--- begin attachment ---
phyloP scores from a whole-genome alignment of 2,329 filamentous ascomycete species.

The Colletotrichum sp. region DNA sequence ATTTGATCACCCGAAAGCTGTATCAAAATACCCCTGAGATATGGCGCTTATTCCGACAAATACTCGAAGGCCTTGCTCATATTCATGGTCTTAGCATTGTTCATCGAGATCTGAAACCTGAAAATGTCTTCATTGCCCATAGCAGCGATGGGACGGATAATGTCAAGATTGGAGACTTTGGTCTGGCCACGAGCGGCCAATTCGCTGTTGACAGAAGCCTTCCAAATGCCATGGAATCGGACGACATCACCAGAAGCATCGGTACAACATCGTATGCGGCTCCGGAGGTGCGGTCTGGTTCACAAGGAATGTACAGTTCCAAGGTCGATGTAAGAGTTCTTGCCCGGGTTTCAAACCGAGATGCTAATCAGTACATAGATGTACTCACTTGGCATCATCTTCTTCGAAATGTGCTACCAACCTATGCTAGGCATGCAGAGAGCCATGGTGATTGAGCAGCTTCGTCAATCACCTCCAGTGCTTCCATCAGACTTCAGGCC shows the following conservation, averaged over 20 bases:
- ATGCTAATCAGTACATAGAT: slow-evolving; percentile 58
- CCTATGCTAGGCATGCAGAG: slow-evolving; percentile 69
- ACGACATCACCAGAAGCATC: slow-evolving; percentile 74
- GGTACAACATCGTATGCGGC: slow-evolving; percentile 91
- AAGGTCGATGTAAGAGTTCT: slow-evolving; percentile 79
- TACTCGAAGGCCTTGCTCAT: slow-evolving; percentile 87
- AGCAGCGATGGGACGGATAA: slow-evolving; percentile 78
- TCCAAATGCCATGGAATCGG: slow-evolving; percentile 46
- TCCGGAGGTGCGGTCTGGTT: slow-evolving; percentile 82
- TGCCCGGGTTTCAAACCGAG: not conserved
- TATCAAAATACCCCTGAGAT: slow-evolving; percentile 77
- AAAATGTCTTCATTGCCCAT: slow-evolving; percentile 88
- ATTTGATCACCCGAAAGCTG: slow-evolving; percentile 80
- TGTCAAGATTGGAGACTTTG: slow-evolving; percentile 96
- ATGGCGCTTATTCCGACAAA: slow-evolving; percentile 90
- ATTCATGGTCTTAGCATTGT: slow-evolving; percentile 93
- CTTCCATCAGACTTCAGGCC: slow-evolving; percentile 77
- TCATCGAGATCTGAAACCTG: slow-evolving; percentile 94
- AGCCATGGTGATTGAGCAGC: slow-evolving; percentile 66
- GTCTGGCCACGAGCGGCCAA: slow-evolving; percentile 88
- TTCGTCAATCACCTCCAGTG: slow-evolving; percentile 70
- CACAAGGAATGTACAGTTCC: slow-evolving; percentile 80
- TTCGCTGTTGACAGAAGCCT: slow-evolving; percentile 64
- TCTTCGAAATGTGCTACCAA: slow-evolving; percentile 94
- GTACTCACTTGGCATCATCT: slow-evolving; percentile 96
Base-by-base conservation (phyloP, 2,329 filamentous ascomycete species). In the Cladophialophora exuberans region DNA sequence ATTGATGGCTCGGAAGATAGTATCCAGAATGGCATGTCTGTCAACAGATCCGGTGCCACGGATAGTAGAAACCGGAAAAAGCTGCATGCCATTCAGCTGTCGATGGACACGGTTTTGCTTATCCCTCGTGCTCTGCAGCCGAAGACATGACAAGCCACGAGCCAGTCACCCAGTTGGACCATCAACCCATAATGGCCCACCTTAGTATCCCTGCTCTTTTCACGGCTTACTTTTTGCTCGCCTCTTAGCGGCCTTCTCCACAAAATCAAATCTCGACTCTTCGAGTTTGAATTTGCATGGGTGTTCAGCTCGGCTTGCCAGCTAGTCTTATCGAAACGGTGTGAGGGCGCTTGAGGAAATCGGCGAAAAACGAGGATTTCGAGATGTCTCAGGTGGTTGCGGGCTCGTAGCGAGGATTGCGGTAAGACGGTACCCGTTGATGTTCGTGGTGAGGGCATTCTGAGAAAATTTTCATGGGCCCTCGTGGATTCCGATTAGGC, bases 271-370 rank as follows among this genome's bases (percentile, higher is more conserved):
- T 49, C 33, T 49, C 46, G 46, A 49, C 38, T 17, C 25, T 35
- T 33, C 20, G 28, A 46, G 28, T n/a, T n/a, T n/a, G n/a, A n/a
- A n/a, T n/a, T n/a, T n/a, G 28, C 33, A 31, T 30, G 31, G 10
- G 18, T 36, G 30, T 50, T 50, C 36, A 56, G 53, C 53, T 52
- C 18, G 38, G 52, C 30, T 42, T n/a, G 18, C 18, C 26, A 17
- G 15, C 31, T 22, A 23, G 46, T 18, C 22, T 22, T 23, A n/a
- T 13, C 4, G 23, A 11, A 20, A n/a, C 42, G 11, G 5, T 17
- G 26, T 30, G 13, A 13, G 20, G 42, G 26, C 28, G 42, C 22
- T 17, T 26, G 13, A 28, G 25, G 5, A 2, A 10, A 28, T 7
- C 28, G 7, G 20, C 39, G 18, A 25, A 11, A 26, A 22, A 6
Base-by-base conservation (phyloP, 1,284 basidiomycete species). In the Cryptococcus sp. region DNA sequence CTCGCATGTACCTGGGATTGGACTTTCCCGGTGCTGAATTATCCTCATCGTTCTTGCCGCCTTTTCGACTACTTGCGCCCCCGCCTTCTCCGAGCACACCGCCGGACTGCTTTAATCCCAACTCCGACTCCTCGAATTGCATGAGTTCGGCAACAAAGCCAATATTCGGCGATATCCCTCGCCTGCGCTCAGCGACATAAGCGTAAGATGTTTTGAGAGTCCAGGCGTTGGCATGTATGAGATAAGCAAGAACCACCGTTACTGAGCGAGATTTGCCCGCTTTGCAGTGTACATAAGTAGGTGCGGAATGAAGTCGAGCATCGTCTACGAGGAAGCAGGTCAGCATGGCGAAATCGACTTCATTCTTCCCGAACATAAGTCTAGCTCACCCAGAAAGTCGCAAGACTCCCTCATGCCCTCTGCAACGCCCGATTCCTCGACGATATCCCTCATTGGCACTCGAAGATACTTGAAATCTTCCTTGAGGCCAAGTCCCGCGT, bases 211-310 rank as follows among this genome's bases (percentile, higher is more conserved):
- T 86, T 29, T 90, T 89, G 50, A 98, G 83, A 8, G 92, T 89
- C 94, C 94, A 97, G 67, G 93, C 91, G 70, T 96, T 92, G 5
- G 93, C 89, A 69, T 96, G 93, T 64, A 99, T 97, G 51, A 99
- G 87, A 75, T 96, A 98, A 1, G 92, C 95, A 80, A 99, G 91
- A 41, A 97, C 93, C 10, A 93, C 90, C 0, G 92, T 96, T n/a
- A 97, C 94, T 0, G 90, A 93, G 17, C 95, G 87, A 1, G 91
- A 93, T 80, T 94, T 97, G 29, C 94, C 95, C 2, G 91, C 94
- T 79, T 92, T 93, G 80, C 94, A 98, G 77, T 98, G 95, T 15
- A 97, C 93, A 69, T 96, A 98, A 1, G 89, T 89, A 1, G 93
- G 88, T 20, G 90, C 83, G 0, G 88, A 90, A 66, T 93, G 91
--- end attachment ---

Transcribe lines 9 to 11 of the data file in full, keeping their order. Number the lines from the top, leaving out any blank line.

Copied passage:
- AGCAGCGATGGGACGGATAA: slow-evolving; percentile 78
- TCCAAATGCCATGGAATCGG: slow-evolving; percentile 46
- TCCGGAGGTGCGGTCTGGTT: slow-evolving; percentile 82